It’s 2017 and I am sure that you are succeeding at your personal resolutions, but what about those related to your business. Cyber security should be a primary focus this year. You may think that your company is “too small” to be on the radar for an attack, but it’s actually the opposite. Cyber criminals succeed because small and medium-sized businesses do not invest in cyber security. In turn, that makes you the perfect target.
A select number of people make it their mission to “win.” Gamblers have that mentality, but so do hackers. There is a common denominator in this – money. Cyber criminals are always looking for ways to bypass the system, just like those who seek out “insider information” to bet on horses.
Outside of cyber criminals working with intent, turn your focus to the Internet of Things (IoT), disgruntled employees/internal threats, lack of technical knowledge in the workplace, working with the wrong IT Managed Services Provider (MSP), to name a few. The scope of cyber-attacks is much broader than a simple “hack.” Compromised company data can result in monetary losses to a company of any size. This information can include, but is not limited to, personal employee information, financials, credit cards, and bank accounts.
Below are the Top 6 Security Resolutions of 2017 that don’t “break the bank”:
Is there a password policy that your company abides by? Are password parameters enforced? Do password changes happen company-wide every 3 or 6 months? If you answered “no” to any or all of the above, it is time to make some changes. The first place to start is educating employees on what makes a good password. If everyone is using their birthday, the word “password” or a significant date in their life that can be found all over social media, they should be changed – immediately – so that your systems are not compromised.
Every password for every site should be different and include multiple characters. More importantly, the passwords should not live on a post-it on your desk, in the notes section of your phone or iPad, or saved on your computer in a personal file. Your device may be lost or someone might find that piece of paper, on your desk, with your passwords. Though highly unlikely if you work closely with your colleagues, but do you spend time with the cleaning crew?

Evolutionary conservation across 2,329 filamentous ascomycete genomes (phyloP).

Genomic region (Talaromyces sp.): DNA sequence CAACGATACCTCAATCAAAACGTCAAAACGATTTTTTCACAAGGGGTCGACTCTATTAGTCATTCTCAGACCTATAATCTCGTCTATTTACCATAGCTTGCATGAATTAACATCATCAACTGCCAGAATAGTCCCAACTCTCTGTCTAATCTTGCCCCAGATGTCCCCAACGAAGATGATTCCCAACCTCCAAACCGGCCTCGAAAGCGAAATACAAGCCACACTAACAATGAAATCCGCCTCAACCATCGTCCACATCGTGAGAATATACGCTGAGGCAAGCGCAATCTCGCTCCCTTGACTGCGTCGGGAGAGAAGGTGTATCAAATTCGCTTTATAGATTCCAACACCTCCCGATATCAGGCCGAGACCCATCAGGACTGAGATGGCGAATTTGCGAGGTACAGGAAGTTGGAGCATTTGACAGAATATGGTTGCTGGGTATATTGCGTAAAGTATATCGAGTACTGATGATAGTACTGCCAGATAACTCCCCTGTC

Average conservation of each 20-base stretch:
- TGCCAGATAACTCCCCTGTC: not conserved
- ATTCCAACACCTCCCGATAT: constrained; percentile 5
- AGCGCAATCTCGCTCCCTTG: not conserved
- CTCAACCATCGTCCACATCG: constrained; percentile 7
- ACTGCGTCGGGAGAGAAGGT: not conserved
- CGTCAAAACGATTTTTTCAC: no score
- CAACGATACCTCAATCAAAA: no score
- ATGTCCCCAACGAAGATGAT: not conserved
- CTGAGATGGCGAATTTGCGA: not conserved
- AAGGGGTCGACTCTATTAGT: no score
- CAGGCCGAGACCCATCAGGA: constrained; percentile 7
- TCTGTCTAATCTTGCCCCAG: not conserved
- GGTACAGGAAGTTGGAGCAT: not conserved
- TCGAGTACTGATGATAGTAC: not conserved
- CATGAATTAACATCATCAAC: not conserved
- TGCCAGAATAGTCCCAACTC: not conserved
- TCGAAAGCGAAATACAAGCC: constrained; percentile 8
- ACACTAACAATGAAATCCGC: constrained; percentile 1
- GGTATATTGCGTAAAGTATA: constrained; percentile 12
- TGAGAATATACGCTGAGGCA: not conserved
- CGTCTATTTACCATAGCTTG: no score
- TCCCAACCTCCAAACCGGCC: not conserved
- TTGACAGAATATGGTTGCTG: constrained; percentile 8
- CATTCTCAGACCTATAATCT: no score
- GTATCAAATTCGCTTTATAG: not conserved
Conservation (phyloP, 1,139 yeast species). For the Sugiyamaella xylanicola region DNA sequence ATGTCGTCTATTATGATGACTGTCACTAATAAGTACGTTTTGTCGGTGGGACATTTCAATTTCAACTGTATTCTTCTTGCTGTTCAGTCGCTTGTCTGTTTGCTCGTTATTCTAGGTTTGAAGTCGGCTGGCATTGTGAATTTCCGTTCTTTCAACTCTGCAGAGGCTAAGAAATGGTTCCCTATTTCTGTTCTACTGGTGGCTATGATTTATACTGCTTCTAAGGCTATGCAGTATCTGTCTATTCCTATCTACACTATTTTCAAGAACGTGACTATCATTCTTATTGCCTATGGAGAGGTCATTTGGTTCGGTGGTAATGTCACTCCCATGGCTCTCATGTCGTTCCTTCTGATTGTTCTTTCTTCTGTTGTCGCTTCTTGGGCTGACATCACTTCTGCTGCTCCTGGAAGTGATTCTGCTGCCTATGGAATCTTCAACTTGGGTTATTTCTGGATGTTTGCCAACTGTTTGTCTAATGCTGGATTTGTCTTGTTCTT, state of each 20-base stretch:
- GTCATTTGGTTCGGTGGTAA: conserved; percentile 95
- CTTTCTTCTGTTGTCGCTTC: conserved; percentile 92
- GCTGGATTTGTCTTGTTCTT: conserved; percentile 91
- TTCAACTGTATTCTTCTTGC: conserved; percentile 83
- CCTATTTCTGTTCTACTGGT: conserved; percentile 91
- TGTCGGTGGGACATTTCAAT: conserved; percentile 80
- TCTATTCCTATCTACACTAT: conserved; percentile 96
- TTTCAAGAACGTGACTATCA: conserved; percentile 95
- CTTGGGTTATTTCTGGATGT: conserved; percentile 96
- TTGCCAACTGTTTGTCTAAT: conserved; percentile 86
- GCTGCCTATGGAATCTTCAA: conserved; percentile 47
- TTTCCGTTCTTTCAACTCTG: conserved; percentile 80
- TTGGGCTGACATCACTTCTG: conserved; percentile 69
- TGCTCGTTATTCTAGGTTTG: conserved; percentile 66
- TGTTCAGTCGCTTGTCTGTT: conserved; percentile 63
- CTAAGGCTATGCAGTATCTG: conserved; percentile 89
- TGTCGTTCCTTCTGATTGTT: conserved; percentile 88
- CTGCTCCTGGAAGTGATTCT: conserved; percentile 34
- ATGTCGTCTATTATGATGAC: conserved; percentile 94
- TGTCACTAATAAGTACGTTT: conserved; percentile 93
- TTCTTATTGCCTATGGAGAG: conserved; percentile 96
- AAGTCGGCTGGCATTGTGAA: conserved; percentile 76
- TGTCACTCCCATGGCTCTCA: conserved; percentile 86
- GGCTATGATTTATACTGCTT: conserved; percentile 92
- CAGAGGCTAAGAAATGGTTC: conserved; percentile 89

There are a number of password management applications out there that will generate strong passwords for you. Your only requirement is to remember the password that gets you access into that application. Password updates and changes should be proactively monitored by your IT Managed Services Provider (MSP) for security purposes.
In terms of mandating a password change, there are different schools of thought. If employees are required to change their password every 180 days, they may have a tendency to change or add one letter or number. Alternatively, they may change their current password to a weaker one so it is easier to remember. Neither scenario is effective and could put your company at risk. Mandated changes need to be enforced with a policy that includes a set of rules to ensure that strong passwords are implemented and used properly.
Bring Your Own Device (BYOD – “it’s time to pay attention”)
Do you provide all of your employees with a laptop or desktop? Do you allow employees to use their own laptops? If you do not, can they still access email or company information on their phone, iPad or any other type of device? There is no longer the great divide between being “online” and “offline” these days. These worlds have collided primarily due to our own free will. Don’t you find it that much easier to address a work related issue almost immediately, regardless of the hour, rather than letting it fester until you get to it in the morning? What about a question from your boss? Probably the same answer – respond now.
BYOD (Bring Your Own Device) allows employees to use their own devices in the workplace, rather than using those administered from their company. Employees are much more familiar with their own machines, making them easier to use. They can respond to requests faster, are more comfortable in your work environment and have the freedom to work at any hour, which tends to lead to an increase in productivity and job satisfaction.
Given that mobile devices are inherently moving targets used outside the organization’s protective walls (firewalls, threat management, etc.) it is vital to put a firm-wide policy in place to limit the exposure to security risk. Once this policy is established it is important to educate employees on best practices, implement effective device management and support and enforce the policy.